Hyellnassë: The Glass Thorn – Ch8: Juicy Gossip and Fruit Juice

by Feb 21, 2005Stories

Disclaimer: I don’t own Middle Earth or any of Tolkien’s creations and I’m not making any money.

Names/Pronunciations/Misc will come at the end of each chapter.

`*’ signals a footnote
“text” signals dialogue
‘text’ signals thoughts

Chapter 7.) Juicy Gossip and Fruit Juice

LOVE has crept out of her sealéd heart
As a field-bee, black and amber,
Breaks from the winter-cell, to clamber
Up the warm grass where the sunbeams start.

– D.H. Lawrence

July 8, 210 Fourth Age, Valinor

Recap: Two days since last chapter. Calina’s family has talked her into staying in bed and off her injured foot.


“How is the lovely invalid?”

Cora swept into the cozy room and sat down with a flourish onto the foot of Calina’s bed. With a bright smile she withdrew a bouquet of newly picked wildflowers from beneath her cloak and held them aloft for perusal, eager to please her injured friend. But, despite all her cheerful goodwill, Calina’s face retained its dour expression.

“This is all your fault.”

Cora’s lips descended into a confused line and she rose gently from the bed, taking the flowers over to a vase which was nestled in one corner of the room. “You’re in a pleasant mood this morning. What can you possibly mean? I wasn’t even there when that thorn went into your foot.”

Calina burrowed down further into the pillows and pouted in a most child-like manner. “I don’t care about the bothersome thorn. Oh, this is a mess!”

Cora straightened up from where she had set the vase on a low table and turned around in bewilderment. Calina had pulled the blankets over her head. In alarm, Cora went to her friend and tried to pull the covers away. Calina resisted, fisting the quilted material against the pillows.

“What has gotten into you?” Cora chided. “Speak to me.”

“I dare not. Who knows what muddle you will lead me into yet.” Calina’s tone was verging on the petulant.

Cora braced her hands against her hips and eyed the mound of blankets critically. “Calina Soronhíniell, I would take it kindly if you would stop speaking in riddles this instant and tell me what distresses you so. If not I shall go spend the morning with your sister, who is no doubt in a merrier frame of mind.”

A few moments of silence passed before Calina peeked her nose out from beneath the covers and whispered, “Do you promise not to tell anyone?”

Cora’s eyes narrowed and she leaned in closer toward the bed. “I won’t say a word. What have you to tell?”

Calina finally unearthed herself from the blankets and scooted up against the wall, beckoning Cora to join her on the bed. When the two were situated comfortably and Calina had satisfied herself that there was no one in the hallway beyond her closed door, the mystery was revealed.

“I think… well, I suppose I know it, but,” Cora bit her lip nervously, “I fancy someone.”

Cora’s face broke out into a wide grin and she giggled mercilessly. “You’re in a flutter about that? You ninny! Oh, and that’s why you blame me. You think I egged you on, do you?” Cora gasped in the midst of her giggles. “Oh! And I’ll wager it is none other than the `cold-hearted Avar.’ This is too rich.”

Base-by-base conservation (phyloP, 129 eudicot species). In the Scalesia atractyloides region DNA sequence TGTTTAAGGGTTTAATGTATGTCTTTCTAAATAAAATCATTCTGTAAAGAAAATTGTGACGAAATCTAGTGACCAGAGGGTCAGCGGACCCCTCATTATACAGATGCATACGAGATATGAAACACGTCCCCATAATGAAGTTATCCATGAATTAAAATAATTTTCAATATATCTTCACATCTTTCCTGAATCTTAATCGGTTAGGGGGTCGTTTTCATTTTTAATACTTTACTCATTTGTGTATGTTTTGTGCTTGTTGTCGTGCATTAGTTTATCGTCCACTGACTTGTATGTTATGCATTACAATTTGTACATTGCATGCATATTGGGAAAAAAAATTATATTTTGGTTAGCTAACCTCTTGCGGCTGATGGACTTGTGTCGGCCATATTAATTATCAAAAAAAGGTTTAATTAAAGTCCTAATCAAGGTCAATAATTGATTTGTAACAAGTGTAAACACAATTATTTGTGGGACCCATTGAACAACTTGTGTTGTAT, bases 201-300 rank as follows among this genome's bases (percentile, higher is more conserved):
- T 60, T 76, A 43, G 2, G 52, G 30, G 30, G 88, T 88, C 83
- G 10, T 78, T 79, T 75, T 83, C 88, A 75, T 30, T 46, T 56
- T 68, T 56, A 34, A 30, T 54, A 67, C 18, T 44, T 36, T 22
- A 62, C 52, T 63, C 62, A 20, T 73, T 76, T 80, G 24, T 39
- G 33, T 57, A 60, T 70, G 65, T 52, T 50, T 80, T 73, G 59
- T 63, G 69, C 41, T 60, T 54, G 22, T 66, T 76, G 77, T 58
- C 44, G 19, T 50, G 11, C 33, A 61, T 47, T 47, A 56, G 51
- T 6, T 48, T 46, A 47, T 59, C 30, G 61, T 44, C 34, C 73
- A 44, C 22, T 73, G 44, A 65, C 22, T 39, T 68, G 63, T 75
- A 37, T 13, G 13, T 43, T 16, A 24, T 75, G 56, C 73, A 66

Calina looked a little dumb-struck by her friend’s reaction. “This isn’t funny. It’s terrible. It’s… why, it’s disastrous!”

At the sight of her friend’s genuine distress Cora’s laughter subsided and she instinctively wound a comforting arm around the other maiden’s waist. “There, there, dear, it can’t be as bad as all that. Is it Kallindo, then?”

An exhausted sigh escaped Calina’s lips as her shoulders slumped forward. “I couldn’t bear for him to know it. It would make him so sad because he can never love me back, and he’s so good that he would wish that he could do it for my sake, which would make everything even more unbearable. We could never be friends again, not like we are now. Which is a silly fear, I suppose. I’ve only known him for two months. Just two months… Oh Cora, I don’t know how this happened!” And with a soft wail, Calina buried her face against Cora’s neck and wept.

Several minutes passed as Calina slowly regained control of her emotions. When her tears were all spent and the shivering had subsided Calina drew away from her friend and looked up sheepishly. “I’m sorry.”

Cora chuckled indulgently. “Nonsense. No apologies are needed. Now come, tell me all about it.”

A watery smile spread across Calina’s face and she sighed lightly. “There’s not much to tell, really. The funniest thoughts began chasing around in my head the day before yesterday and as I tried to untangle them it just struck me. From the very beginning I’ve been drawn to him in a curious way. And we seem to suite each other so well, and before last night I would have told anyone who asked that I loved him dearly, as a friend you know.”

Cora nodded encouragingly.

“And then… well, it’s rather embarrassing to tell, but… when he picked me up and swept me into his home and took care of me it was one of the most wonderful feelings. Like warm sunshine. I didn’t even feel my foot any more, though it was bleeding terribly. I don’t think my mind had the power to put itself right when I was snuggled up against him on the way home… my, but he is handsome, isn’t he?”

As Calina trailed off wistfully, Cora repressed with a valiant effort the laughter that was threatening to bubble up inside her. Calina was thoroughly infatuated.

“But why does it grieve you so?” Cora prodded gently. “Are you so afraid that he’ll reject you? How could he? Everyone can see that he holds you in high regard. And there’s not a soul in the village who hasn’t noticed how you seem to have healed his mysterious wounds. He smiles, he laughs – he’s even danced!”

“You don’t understand.” Calina shook her head sorrowfully. “I am well aware of Kallindo’s mysterious wounds. He… he gave his heart to a maiden in Endórë. But she turned him away.”

A serious expression stole across Cora’s face and she traced the embroidered design on Calina’s sheets as she thought. “But,” she finally spoke, though cautiously, “He did not fade.”

Calina murmured an agreement.

“Well, that is something, is it not?” Cora encouraged.

“Aye, some, but not much. You know the way of our people. How many elves have you known of who loved more than once? It is almost unheard of. I know I rail against such fatalistic ideas – I’ve even told Kallindo I don’t believe it. But that was when it didn’t affect my life. Now it seems a much more solid truth. And I, being the fool I am, let myself become bewitched by an elf, ages older than myself, who isn’t free to woo me and probably wouldn’t want to even if he were!”